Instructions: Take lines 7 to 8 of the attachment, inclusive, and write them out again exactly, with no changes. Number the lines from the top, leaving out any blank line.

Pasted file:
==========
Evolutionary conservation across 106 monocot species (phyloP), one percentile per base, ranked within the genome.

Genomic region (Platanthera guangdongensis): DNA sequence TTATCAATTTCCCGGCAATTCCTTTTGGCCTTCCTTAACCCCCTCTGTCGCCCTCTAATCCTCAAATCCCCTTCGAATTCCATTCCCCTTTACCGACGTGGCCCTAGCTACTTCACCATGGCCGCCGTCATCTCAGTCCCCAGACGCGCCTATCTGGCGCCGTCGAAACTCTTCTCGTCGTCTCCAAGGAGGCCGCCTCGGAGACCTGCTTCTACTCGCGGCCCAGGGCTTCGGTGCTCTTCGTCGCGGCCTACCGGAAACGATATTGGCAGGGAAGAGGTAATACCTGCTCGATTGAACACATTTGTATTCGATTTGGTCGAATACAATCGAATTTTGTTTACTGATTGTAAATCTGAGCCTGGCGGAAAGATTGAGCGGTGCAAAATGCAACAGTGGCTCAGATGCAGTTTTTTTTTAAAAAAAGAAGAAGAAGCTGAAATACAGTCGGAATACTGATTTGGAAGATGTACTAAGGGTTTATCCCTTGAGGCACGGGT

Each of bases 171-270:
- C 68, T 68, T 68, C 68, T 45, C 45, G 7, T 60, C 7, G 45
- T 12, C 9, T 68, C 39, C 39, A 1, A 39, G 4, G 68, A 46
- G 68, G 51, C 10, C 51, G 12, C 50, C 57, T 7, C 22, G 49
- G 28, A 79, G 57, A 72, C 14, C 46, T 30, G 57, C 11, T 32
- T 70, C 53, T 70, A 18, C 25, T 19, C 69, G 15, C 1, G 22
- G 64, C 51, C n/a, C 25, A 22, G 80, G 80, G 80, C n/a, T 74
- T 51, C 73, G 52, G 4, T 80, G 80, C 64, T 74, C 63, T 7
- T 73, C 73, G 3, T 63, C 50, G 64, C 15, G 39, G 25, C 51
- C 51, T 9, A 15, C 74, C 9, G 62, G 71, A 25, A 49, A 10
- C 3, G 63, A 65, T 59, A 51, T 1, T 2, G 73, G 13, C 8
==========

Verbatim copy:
- G 28, A 79, G 57, A 72, C 14, C 46, T 30, G 57, C 11, T 32
- T 70, C 53, T 70, A 18, C 25, T 19, C 69, G 15, C 1, G 22